Successful journalists need to 'be adaptable,' says Politico’s Kara Kearns

by Sam Berkhead
Oct 30, 2018 in Journalism Basics

A turning point for POLITICO Director of Operations Kara Kearns's career took place Sept. 10, 2001, the last day of her junior-year residency at MSNBC.

“On the morning of Sept. 11, I was in my car with every possession of mine in my trunk," she said. "I was driving home because I had to start school in a few days.”

Then the first plane flew into the North Tower of the World Trade Center.

Instead of going home, Kearns turned around and drove back to MSNBC’s offices in Secaucus, N.J. Because many employees who lived in Manhattan couldn’t get to work after its roads and bridges were closed, Kearns arrived at a desperately understaffed newsroom on one of the biggest news days in history.

“I arrived no longer technically an employee — I didn’t even have a badge with me — but I went in and I rolled up my sleeves and I did anything that was asked of me,” she said.

Fourteen years later, Kearns’ journalistic career has evolved from print to broadcast and finally to digital. During a recent keynote speech at a George Washington University journalism conference, Kearns stressed the need to constantly be aware of shifts in the industry and to take advantage of every opportunity available.

Be adaptable

In the ever-evolving world of journalism, where new tools and platforms are constantly being developed and implemented, Kearns stressed that “complacency kills.”

“The best piece of advice I can give you is to be adaptable,” Kearns said. “This world is in constant flux, and if you don’t adapt to it, you will get left behind.”

As traditional newspapers continue to give way to young, nimble digital media outlets like BuzzFeed, Vox, Gawker and others, Kearns said today’s journalists must be able to perceive sea changes in the journalism industry — and to follow these changes rather than resist them.

"Don’t ever allow yourself to get comfortable,” she said.

Take initiative

Succeeding as a journalist isn’t just about having the right skills and experience, Kearns explained. Showing initiative and playing an active role in your career is also necessary for success.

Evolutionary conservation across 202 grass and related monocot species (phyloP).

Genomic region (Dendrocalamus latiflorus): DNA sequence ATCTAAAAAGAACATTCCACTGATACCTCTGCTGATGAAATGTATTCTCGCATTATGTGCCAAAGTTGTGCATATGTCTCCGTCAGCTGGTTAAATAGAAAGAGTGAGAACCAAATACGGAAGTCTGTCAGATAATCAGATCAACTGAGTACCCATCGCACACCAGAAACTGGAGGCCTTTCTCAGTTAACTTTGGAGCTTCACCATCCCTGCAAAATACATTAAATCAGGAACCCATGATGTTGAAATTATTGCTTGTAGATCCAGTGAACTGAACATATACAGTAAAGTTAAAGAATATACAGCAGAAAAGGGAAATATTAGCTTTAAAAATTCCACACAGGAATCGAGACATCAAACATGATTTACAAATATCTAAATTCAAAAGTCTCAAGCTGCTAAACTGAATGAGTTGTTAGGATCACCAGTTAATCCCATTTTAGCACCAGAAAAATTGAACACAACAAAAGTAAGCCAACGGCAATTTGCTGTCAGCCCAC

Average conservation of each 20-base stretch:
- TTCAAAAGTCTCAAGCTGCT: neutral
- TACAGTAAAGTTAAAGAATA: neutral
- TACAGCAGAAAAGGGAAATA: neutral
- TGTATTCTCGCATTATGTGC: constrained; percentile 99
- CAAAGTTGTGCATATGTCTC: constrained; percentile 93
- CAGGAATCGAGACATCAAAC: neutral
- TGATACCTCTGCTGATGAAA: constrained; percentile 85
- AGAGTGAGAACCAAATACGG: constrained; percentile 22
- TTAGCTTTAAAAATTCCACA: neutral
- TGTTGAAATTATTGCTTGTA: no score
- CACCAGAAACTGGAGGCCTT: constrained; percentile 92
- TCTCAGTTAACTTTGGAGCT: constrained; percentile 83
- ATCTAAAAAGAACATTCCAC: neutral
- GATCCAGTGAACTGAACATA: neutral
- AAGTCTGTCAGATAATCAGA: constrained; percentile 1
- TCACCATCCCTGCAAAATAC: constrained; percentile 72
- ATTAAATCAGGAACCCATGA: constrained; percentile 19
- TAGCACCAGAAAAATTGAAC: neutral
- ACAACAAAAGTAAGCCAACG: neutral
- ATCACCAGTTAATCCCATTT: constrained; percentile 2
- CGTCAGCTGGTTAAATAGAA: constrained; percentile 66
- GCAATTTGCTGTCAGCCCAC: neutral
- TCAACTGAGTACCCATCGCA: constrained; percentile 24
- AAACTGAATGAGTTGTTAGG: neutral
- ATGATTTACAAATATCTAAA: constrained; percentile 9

Taking initiative as a journalist means accepting opportunities that you may think are below you — jobs with low pay, long hours and seemingly menial tasks — and never complaining about the work you do, she said.

“I spent a solid year working 20 hours a day for very little pay,” she said. “It seemed really intuitive to me that this was how I was going to make my mark and separate myself from the rest of the pack, and it worked.”

Just as it worked for her, it will likely work for you, she said.

“In recent years, I’ve been someone who hires employees and runs internship and fellowship programs,” Kearns said. “I’m still really amazed by the sheer number of young students and young employees who just don’t take that kind of initiative. They don’t go the extra mile. They roll their eyes at weekend work or early start times.”

Work with integrity

Lastly, Kearns said, it’s crucial for journalists to act ethically and with integrity, both in your writing and reporting and how you treat those around you.

“This industry is very tight-knit, and if you have a bad experience with one person, that will follow you,” she said. “Just like my 9/11 story helped me get hired at MSNBC a few years later as a full-time employee, there are other folks out here who have bad experiences that follow them.”

While none of these keys to success in journalism are “reinventing the wheel,” Kearns said, it’s impossible to underestimate the value of being hardworking and respectful to others in the industry.

“There will be twists and turns, layoffs and restructures,” she said. “The market today is going to look wildly different than it will even look a year from now, so I would encourage you not to linger on disappointment, but to look for open windows and new opportunities.”

Main image CC-licensed on Flickr via Bruno Farlas.